Louis Norman Newsom, better known as “Buck” to his teammates and “Bobo” to his fans, pitched twenty years in the big leagues, the winner of 211 games. He did a lot of traveling: he played for nine teams, including six of the eight teams in the American League. He wore 13 different uniform numbers and was traded five times, including twice by the Senators. He was coming and going to and from Washington D.C. frequently: he had four stints with the Nats.
One club had a difficult time getting Newsom: the Detroit Tigers tried for years to get him, even offering ,000 and several minor league players for the stout righthanded pitcher at the 1936 winter meetings. The Senators declined, asking for outfielder Pete Fox and pitcher Elden Auker. Newsom was peeved with Washington because he’d won 17 games in 1936 and didn’t get a chance to win one more, which would have earned him a ,500 bonus. Instead, manager Bucky Harris removed Newsom in the fifth inning in his final start of the year.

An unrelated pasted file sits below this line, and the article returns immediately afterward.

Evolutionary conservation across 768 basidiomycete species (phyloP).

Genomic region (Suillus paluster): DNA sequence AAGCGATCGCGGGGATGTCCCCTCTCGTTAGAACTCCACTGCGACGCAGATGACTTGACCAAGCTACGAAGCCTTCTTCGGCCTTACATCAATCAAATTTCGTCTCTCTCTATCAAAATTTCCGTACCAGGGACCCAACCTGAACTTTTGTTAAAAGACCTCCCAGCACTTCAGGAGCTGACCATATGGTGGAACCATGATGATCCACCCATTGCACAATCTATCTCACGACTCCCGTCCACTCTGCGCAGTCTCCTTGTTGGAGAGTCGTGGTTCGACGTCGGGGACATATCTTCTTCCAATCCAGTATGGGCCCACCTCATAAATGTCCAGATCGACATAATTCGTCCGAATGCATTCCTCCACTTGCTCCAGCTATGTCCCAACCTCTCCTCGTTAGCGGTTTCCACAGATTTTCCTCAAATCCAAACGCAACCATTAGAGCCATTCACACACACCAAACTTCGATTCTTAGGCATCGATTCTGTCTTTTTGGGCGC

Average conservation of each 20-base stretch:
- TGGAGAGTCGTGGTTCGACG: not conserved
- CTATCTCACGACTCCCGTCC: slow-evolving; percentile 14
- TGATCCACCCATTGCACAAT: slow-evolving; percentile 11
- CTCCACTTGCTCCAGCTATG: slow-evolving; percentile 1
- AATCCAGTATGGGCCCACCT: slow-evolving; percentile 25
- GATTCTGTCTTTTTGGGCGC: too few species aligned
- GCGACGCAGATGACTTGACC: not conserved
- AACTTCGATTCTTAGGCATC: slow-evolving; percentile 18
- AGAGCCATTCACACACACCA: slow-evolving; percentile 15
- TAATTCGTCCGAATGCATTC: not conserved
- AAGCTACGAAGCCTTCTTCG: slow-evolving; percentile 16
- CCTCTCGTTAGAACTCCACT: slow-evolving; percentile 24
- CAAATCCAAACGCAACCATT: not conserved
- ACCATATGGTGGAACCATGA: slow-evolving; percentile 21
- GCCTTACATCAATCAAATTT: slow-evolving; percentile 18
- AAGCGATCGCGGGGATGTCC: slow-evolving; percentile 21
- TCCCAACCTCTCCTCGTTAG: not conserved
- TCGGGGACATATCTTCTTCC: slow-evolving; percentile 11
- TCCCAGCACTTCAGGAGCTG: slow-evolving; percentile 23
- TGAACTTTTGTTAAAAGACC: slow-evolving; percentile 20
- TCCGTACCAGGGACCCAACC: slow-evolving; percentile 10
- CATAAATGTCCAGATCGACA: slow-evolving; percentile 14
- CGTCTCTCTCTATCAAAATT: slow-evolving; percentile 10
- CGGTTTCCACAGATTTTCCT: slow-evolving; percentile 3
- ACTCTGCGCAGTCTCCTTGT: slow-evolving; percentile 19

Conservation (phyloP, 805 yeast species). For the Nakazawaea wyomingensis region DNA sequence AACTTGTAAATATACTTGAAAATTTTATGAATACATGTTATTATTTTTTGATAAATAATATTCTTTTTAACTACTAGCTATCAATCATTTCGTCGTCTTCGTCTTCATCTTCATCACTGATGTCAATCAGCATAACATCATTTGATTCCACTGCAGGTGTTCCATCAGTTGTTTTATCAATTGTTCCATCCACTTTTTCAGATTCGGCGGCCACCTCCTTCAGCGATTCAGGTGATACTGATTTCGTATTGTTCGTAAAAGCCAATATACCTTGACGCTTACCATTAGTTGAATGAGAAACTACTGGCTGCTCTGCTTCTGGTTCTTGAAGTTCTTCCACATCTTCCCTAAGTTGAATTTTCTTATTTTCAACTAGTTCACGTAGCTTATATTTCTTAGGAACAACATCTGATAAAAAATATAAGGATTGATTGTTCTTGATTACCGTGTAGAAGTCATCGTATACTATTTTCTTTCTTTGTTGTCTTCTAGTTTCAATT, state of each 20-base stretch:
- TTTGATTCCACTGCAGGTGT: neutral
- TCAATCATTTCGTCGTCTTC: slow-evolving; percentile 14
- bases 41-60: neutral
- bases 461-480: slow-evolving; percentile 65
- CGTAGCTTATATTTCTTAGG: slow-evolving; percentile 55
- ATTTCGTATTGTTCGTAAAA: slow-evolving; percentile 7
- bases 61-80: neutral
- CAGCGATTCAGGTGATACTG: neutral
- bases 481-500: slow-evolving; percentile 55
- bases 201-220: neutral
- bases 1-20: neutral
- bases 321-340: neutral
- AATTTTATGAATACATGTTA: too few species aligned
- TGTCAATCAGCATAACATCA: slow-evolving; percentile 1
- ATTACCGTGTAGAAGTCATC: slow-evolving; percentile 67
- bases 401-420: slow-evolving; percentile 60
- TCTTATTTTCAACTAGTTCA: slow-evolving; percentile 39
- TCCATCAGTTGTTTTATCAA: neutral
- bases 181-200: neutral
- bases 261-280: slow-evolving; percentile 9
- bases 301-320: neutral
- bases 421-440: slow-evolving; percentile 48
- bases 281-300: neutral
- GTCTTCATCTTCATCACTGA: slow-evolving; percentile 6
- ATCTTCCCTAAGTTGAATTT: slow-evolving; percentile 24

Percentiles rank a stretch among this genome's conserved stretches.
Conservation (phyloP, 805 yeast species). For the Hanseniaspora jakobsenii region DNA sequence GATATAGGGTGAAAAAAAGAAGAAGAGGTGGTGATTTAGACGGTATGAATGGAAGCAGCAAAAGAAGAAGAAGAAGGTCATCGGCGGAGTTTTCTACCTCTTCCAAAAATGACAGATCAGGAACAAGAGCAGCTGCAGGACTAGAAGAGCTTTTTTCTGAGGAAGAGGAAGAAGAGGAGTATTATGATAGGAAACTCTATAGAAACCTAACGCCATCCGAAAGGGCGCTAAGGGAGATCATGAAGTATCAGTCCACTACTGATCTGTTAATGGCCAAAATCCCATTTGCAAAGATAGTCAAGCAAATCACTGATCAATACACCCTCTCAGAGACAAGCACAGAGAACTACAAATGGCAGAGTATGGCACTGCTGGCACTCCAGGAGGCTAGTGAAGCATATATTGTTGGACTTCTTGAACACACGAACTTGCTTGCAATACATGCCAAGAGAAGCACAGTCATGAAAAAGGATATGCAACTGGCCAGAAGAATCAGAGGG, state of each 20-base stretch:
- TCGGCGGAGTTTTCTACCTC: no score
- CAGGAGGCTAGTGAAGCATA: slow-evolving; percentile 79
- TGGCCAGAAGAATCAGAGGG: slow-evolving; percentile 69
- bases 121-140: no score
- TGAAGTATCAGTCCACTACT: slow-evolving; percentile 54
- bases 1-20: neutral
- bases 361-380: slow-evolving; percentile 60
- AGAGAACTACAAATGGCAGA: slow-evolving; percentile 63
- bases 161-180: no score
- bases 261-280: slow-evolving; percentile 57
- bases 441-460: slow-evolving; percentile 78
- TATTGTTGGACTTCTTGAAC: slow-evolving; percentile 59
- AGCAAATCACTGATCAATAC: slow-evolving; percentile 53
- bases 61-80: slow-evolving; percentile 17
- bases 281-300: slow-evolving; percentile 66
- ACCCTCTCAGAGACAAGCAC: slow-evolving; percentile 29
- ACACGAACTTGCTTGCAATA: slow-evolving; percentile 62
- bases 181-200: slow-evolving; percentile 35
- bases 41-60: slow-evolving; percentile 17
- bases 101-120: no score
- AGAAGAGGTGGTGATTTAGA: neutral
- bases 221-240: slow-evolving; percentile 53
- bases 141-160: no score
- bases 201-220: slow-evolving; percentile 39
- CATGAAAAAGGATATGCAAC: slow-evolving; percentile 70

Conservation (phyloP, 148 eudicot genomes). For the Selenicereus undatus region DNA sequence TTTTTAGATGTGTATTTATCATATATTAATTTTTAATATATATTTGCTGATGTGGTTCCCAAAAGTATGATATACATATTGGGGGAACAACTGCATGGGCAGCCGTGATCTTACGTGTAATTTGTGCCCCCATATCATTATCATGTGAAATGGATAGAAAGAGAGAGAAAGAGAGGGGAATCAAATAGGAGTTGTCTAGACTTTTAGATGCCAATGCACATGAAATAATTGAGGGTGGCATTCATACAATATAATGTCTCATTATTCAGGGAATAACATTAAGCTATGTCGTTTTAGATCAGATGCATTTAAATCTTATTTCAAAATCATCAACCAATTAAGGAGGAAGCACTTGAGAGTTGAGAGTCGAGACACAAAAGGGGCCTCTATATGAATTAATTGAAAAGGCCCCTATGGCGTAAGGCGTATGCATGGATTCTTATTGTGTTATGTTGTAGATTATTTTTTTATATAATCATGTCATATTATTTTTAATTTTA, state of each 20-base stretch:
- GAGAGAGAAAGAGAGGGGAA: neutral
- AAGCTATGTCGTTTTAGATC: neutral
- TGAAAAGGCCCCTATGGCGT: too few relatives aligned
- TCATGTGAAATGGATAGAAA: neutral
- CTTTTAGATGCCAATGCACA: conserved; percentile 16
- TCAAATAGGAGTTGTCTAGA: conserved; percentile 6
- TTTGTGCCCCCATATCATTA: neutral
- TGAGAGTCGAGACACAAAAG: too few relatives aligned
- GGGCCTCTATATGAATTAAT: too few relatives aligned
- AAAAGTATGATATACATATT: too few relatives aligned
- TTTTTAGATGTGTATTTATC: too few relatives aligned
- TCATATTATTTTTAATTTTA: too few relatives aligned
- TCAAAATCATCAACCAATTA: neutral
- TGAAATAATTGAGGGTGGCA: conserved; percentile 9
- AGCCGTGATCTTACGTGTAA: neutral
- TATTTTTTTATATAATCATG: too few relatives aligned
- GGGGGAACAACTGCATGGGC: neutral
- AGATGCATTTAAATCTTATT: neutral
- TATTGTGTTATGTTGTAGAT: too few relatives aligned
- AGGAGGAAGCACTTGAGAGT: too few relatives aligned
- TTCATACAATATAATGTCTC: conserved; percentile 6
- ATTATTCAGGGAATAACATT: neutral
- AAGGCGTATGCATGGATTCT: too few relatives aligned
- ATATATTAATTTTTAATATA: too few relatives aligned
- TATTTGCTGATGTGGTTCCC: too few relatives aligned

Newsom was great at beating up on the little guys: in 1936 12 of his 17 wins came against the lowly Browns and Athletics. For his career he was 59-33 against the A’s and Browns, while only posting a 48-68 mark against the Yankees and Tigers, the two best teams in the AL in the 1930s.
Newsom was a hero for the Tigers in the 1940 World Series, nearly pitching them to the title. He handcuffed the Reds in the the first and fifth games. In the deciding seventh contest he pitched just days after his father’s death and held Cincinnati at bay. He carried a 1-0 lead into the seventh inning but a Reds’ rally plated two runs and Detroit lost a tight game. Still, Newsom was 2-1 with a 1.38 ERA in three starts.
Most Games with 8+ Strikeouts, 1913-1945
Dazzy Vance … 88
Bob Feller … 69
Lefty Grove … 62
Walter Johnson … 55
Bobo Newsom … 54
Tommy Bridges … 42
Red Ruffing … 40
Johnny Vander Meer … 36
Lefty Gomez … 35
Dizzy Dean … 33